More than three million Canadians have applied for jobless benefits and emergency income aid with the federal government since mid-March, the latest sign of historic levels of devastation in the labour market.
Government officials said Monday that 3.18 million people have applied for employment insurance and the Canada emergency response benefit since March 16. More than 794,725 Canadians filed for benefits on Monday alone, the launch day for CERB’s application system.
CERB is intended to capture workers affected by COVID-19 who aren’t covered by EI, such as the self-employed or those missing work because they’re caring for someone who is sick.
Once the damage is tallied, Canada’s job losses will likely be record-setting. The Conference Board of Canada on Monday said a combined 2.8 million jobs could be shed during March and April, equal to nearly 15 per cent of total employment.
“When you look at this in comparison to other recessions, I don’t think there’s anything like it,” said Pedro Antunes, chief economist at the Ottawa-based think tank.
Lower-wage industries will be “over-represented” in job losses, the Conference Board said, led by about 444,000 affected positions in full and limited service eating places. Further, the recreation, accommodation and clothing store industries could all see cumulative job losses of more than 100,000 in March and April.
Over all, the Conference Board projects low-wage industries – where average weekly wages are 50 per cent or lower than the national average – will account for 34 per cent of job losses, versus their 14-per-cent share of total employment in 2019.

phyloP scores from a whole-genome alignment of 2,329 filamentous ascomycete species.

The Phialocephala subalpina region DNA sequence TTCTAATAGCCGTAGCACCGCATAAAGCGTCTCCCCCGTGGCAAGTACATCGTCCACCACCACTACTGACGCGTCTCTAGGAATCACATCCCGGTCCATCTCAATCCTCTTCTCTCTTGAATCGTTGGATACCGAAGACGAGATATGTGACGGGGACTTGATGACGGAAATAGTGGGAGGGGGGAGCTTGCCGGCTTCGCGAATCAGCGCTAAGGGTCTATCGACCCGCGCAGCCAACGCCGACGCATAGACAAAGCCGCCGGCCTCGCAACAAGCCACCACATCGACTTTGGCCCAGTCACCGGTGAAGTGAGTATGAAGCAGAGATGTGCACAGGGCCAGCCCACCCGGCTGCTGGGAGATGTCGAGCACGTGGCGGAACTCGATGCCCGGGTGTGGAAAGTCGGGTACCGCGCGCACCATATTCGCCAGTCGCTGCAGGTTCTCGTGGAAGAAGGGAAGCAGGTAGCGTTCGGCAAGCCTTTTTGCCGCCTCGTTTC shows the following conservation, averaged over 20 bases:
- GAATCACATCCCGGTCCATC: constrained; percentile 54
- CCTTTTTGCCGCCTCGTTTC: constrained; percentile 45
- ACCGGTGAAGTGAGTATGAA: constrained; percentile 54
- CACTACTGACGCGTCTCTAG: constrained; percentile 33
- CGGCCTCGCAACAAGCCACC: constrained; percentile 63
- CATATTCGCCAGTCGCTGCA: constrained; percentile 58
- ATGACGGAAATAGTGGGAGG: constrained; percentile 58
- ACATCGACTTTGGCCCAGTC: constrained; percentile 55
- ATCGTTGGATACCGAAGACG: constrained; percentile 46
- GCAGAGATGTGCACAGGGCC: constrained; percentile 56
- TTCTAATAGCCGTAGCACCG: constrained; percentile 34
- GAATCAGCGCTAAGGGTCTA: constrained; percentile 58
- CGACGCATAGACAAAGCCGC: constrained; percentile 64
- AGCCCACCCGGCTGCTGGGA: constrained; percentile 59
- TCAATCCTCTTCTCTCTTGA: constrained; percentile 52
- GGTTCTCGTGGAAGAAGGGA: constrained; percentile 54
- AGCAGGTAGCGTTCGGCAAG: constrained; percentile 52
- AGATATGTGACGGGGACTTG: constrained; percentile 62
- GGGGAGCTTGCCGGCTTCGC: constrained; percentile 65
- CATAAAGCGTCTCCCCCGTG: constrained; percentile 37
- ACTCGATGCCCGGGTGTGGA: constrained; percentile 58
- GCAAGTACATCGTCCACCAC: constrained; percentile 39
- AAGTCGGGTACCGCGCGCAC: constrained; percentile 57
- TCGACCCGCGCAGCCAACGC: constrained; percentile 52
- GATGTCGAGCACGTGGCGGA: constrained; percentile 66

“For some of these industries, it’s going to be a longer haul before we see things return back to normal,” said Mr. Antunes, suggesting the restaurant and travel industries could be slow to rebound.
Canada will soon get a clearer sense of the devastation wrought on the job market.
Statistics Canada will release its labour force survey on Thursday, the first major data release that accounts for the impact of the COVID-19 pandemic. The survey covers labour conditions from March 15 through 21, during which many businesses shut their doors and laid off workers as governments urged the public to practise social distancing.
“[Thursday’s LFS] is likely to be ugly, and quite possibly shatter not only the prior all-time job loss record but also far exceed the pace of U.S. job losses during the month in proportionate terms,” Derek Holt, head of capital markets economics at Bank of Nova Scotia, said in a client note.
Scotiabank has forecast a half million jobs were lost in March, Bank of Montreal has pencilled in a drop of 600,000 and Royal Bank of Canada sees a decline of one million. Dating back to 1976, the worst one-month decline for the LFS was roughly 125,000 in January, 2009.
Historic job losses have been hinted at in recent weeks. Between March 16 and 22, which largely overlapped with the LFS survey period, more than 900,000 Canadians filed for unemployment benefits, Prime Minister Justin Trudeau said.
The April jobs report will likely show an even larger decline, economists say, given the acceleration in jobless claims.
“With broader swathes of the economy shutting down throughout the second half of [March], and likely to last at least through April, expect an even more precipitous dive" in April employment, said BMO strategist Benjamin Reitzes in a research note, adding that month’s decline could be “well over one million, perhaps even two.”
The Conference Board said employment should increase in May and “accelerate over the second half of 2020,” assuming social distancing rules are relaxed. However, “it will take time for Canada’s labour market to fully recover from this pandemic.”
The Globe and Mail
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Editor’s note: An earlier version of this article said Statistics Canada conducted its Labour Force Survey from March 15 to 21. In fact, Statscan asked about labour conditions during that time frame.